Q: Do you follow strict guidelines, or do you see hoodoo as flexible and open to innovation?
A: I’m not sure I understand this question, what you must be trying to get at by asking it. If you mean, do I always do a money drawing spell the same way, of course not. I think every community adds its own original components to things; as long as they emerge organically from and meet the needs of the community, I see it less as innovation and more as the adaptability that is critical to survival and that is the hallmark of any oppressed or underprivileged community. Hoodoo isn’t about individual practitioners exactly, though of course it’s had its superstars in legend and history. But it’s about communities and geography and local tradition. I use red candles for St Expedite but I know of a lady near Savannah who uses pink or blue, depending on the work. She and I come from different communities and if somebody were to sit down and really study it, they could maybe even figure out why one person from one region or with one type of ethnic background has a slightly different take on somebody from another region or ethnic background.
Another example – I don’t use mercury anymore – when I make a fixed nutmeg for a client, I might use tinfoil or even a cigarette paper or chewing gum wrapper with a shiny side instead. Mercury is dangerous, but aluminum has enough of the same properties to substitute for some of what mercury did. I might use other herbs or curios to make up for what aluminum can’t do. Or, if losing a key ingredient that can’t really be replaced with anything else, then I might use a different approach or trick or curio or spell instead. If you can’t get semen, there is no point substituting anything else and trying to do the knotted string trick to tie a man’s nature. You just have to use a different trick. Same with ritual disposal of spell remains. If I still lived in New Orleans, I would probably not use as much graveyard dirt for such a variety of things as I do now, living outside Atlanta where there is plenty of it to be had and the dead are not so crowded. Hoodoo is practical. You have to look at what you need, waht you want, what you have, what you can get, and how you can make do.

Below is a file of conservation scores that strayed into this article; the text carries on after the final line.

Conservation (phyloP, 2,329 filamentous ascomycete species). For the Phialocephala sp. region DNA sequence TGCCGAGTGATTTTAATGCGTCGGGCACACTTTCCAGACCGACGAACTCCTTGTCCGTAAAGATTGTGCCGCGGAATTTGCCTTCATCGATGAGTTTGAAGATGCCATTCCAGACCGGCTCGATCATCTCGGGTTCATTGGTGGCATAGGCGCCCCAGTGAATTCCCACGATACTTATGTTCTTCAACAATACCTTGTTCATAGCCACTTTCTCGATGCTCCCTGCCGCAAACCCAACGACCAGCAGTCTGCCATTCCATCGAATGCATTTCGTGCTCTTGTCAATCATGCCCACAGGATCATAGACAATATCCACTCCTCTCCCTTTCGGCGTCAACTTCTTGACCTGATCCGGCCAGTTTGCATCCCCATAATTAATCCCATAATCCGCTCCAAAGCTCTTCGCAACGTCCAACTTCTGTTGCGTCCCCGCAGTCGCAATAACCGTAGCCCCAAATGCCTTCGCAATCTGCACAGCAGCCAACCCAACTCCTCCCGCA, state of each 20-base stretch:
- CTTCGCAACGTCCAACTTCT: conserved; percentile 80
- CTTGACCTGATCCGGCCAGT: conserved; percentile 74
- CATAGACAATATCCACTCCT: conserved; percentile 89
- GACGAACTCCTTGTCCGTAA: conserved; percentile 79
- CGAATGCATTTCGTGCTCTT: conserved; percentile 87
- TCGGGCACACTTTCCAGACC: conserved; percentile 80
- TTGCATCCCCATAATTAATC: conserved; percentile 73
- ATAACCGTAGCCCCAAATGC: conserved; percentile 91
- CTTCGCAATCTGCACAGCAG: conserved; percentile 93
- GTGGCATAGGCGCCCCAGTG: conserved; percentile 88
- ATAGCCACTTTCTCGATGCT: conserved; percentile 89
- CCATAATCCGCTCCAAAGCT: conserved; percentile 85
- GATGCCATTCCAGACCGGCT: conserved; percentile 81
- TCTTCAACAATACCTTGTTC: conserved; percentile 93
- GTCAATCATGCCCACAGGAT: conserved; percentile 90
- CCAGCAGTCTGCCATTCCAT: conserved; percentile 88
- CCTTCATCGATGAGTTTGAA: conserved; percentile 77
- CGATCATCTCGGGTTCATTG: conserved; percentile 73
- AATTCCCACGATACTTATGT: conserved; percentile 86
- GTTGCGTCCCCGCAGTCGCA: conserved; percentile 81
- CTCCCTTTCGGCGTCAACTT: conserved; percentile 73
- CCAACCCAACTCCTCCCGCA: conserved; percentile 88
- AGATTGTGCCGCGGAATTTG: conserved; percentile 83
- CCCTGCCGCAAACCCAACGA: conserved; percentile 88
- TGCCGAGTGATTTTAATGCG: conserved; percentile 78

Q: [Referencing Zora Neale Hurston’s account of a conjure rite to dismiss an evil spirit, gathered in the Bahamas in the 30s. It involves killing a chicken and capturing a spirit in a bottle.] Is this a practice you are familiar with?
A: Not in US hoodoo, no. This happened in the Bahamas, as you know, and also in the 30s. The time and place and community and culture all matter, and while you may be able to point to some common ancestry in the family tree of this practice and the sorts of practices you’ll see in US hoodoo, that doesn’t make them interchangeable. When most folks where I grew up consider hoodoo in the US, they wouldn’t consider this hoodoo exactly. Some folks might allow it as conjure and make a distinction between conjure and hoodoo, but I can tell you that where I grew up, and for the majority of my clients that grew up with this versus learning about it over the last few years thanks to the internet and a few books, this isn’t something any of us would do. Maybe a modern day rootworker who practiced one of a few African Traditional Religions I can think of might do some rite like this – I’m not saying that the elements and principles aren’t explicable and even, singly, recognizable — but most rootworkers are still Christian, and most rootwork clients are still Christian too. US hoodoo has other ways of dismissing evil spirits, not least of all because we do not live on an island and we do not have easy access to live chickens these days, in most places. it would be needlessly complicated and needlessly expensive to do this rite in Atlanta, GA in 2010, and it would not be acceptable to the majority of my clients, were I to prescribe it, I don’t think. There are other ways of working that make more sense in this day, age, and place.
NB: These photographs are my own personal property from my own personal collection. They are NOT in the public domain, they did NOT come from some random website, they are not licensed under a creative commons license, and you may NOT use them without my express written permission.
Does anybody know how to make text wrap around images in livejournal?